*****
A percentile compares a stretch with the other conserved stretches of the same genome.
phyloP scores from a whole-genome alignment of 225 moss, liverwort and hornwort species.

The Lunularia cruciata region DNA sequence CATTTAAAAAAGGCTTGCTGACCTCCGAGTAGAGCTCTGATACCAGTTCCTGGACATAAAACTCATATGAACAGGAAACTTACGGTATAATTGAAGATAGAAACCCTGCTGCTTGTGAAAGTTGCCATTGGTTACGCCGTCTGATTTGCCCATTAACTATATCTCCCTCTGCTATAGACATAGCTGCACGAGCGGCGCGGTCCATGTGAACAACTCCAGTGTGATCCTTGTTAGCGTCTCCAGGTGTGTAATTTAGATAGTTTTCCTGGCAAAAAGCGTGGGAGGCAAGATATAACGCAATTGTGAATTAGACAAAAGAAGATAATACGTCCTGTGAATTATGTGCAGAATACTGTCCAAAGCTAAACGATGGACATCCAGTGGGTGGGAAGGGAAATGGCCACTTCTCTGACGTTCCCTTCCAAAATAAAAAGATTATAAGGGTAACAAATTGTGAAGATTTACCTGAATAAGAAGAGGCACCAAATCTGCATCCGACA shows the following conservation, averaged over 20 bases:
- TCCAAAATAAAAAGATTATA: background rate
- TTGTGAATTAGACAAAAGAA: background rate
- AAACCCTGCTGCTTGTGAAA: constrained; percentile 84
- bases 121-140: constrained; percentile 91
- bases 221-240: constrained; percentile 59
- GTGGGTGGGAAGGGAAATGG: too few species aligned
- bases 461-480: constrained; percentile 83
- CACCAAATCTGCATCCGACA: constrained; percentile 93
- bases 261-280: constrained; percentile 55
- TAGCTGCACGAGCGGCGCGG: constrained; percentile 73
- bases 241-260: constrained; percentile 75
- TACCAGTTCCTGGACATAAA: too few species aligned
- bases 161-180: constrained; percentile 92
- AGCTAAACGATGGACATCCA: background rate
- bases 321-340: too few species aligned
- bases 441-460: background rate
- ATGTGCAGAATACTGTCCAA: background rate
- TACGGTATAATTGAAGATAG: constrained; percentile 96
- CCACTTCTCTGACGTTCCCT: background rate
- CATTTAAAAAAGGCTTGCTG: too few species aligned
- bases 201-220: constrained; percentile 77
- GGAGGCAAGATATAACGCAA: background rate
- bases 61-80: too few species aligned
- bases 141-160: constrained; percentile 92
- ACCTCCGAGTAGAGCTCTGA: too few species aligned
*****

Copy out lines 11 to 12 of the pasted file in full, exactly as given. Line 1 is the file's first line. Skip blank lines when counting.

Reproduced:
- CACCAAATCTGCATCCGACA: constrained; percentile 93
- bases 261-280: constrained; percentile 55